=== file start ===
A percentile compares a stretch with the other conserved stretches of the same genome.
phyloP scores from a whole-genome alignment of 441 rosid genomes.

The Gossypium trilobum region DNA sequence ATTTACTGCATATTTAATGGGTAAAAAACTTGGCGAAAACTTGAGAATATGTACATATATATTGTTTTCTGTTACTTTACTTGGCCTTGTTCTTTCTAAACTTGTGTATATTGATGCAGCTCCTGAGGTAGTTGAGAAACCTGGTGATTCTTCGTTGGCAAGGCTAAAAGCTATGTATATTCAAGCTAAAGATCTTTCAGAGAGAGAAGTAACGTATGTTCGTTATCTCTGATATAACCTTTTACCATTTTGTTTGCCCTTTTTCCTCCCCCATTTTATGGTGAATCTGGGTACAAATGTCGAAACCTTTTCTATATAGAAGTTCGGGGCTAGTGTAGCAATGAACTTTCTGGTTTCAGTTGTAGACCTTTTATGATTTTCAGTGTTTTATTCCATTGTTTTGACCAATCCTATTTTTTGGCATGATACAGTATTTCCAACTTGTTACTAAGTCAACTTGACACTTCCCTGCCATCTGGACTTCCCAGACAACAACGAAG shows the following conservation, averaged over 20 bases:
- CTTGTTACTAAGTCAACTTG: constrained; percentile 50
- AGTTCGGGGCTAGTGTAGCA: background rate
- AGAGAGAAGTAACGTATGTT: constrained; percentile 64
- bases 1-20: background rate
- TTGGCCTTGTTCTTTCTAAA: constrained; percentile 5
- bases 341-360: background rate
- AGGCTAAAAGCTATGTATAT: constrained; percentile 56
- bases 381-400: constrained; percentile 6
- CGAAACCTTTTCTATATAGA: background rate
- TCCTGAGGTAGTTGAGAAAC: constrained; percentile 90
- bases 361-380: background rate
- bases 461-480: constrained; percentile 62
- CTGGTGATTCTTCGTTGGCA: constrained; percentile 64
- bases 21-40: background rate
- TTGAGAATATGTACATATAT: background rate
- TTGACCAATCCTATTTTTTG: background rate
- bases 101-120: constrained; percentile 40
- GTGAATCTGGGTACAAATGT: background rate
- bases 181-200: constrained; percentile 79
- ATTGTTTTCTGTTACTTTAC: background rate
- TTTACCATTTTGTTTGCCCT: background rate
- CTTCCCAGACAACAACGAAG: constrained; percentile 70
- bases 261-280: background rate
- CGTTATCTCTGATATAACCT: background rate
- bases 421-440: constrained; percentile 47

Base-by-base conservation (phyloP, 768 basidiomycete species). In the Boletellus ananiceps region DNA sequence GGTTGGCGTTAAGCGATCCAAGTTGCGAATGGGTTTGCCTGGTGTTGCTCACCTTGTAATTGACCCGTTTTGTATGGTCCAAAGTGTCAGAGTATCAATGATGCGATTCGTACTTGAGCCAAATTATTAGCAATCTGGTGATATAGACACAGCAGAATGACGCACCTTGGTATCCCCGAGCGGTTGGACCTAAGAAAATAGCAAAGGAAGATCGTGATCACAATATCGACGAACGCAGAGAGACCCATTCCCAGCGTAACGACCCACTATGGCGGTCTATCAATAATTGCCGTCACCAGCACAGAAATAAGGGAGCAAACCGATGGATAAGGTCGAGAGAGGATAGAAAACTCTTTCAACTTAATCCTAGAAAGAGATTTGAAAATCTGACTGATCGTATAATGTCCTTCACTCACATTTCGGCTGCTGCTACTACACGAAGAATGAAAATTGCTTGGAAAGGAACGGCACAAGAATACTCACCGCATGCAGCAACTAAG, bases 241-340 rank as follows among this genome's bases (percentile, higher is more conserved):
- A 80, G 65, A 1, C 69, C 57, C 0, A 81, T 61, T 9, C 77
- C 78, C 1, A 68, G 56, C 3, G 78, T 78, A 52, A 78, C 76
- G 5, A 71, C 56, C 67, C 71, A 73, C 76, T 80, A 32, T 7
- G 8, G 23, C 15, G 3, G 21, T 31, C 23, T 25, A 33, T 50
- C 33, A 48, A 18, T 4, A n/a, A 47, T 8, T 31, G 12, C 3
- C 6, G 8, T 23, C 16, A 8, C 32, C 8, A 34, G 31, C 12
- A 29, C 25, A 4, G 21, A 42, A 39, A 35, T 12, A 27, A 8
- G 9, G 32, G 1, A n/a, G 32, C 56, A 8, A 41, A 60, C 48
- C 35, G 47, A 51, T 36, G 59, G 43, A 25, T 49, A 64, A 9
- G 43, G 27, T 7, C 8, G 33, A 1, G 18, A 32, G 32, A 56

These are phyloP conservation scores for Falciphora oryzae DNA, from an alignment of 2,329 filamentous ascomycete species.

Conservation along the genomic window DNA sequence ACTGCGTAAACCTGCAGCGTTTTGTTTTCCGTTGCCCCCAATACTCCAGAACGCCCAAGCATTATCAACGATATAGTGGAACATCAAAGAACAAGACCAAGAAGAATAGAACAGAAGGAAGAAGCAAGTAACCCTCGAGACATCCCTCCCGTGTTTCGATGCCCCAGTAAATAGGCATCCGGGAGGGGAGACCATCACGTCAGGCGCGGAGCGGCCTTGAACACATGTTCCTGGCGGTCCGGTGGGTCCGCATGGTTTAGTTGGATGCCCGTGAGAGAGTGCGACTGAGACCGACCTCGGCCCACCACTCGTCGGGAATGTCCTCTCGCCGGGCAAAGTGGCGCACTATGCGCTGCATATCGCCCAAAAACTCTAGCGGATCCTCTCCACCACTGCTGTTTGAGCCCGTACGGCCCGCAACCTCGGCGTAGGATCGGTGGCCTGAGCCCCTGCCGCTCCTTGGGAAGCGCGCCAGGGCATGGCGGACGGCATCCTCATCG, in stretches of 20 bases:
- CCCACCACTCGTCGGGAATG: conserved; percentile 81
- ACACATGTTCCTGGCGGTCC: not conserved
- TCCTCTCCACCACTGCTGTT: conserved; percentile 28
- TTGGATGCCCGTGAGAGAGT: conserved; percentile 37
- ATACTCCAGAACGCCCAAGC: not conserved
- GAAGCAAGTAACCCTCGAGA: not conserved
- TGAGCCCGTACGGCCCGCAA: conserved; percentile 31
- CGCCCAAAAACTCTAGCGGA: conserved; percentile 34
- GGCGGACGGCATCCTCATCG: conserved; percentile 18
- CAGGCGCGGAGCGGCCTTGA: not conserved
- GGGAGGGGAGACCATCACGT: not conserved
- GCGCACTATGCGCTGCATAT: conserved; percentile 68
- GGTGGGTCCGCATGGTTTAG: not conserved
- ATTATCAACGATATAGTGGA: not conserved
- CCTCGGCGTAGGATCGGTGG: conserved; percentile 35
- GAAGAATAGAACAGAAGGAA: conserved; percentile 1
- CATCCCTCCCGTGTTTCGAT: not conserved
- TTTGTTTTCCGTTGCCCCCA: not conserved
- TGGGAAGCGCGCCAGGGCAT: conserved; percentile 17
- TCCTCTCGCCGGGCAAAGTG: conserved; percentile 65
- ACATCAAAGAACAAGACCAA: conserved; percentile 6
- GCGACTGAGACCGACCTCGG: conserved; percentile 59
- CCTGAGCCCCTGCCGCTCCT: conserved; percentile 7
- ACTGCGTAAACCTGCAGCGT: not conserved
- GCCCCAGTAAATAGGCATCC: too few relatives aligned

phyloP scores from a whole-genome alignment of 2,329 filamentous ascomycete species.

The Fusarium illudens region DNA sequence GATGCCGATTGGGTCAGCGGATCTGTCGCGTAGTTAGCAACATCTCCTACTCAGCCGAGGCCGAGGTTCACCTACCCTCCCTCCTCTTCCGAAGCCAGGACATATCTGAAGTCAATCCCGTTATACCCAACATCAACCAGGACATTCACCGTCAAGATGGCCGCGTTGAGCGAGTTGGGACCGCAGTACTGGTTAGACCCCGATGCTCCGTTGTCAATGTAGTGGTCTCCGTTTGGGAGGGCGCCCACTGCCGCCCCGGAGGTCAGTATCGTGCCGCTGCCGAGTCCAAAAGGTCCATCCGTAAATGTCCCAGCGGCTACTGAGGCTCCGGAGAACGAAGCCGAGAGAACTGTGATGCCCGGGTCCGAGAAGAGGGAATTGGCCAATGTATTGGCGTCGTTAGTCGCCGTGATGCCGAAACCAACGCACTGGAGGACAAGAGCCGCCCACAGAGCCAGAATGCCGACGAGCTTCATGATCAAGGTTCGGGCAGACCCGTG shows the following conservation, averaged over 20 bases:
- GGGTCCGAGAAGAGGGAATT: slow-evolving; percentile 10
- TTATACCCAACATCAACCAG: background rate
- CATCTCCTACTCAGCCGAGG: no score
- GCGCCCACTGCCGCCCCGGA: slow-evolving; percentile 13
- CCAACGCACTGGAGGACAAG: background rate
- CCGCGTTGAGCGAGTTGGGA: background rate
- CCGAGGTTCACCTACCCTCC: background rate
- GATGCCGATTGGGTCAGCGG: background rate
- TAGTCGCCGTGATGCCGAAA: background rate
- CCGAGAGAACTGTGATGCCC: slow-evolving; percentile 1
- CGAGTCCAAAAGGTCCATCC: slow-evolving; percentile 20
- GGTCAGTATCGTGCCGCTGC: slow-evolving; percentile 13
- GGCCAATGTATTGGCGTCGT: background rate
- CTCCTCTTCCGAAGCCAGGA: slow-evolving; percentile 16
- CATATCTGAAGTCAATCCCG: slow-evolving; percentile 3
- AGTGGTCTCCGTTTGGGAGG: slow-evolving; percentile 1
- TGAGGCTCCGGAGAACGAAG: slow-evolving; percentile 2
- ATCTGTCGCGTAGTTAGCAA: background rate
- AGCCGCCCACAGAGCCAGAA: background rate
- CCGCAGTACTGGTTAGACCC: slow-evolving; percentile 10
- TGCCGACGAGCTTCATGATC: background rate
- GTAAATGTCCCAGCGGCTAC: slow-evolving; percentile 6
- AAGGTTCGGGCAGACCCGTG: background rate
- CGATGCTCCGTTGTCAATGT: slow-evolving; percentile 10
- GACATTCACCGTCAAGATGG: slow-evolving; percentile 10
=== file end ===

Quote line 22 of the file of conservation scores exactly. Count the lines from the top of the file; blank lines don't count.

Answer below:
- bases 181-200: constrained; percentile 79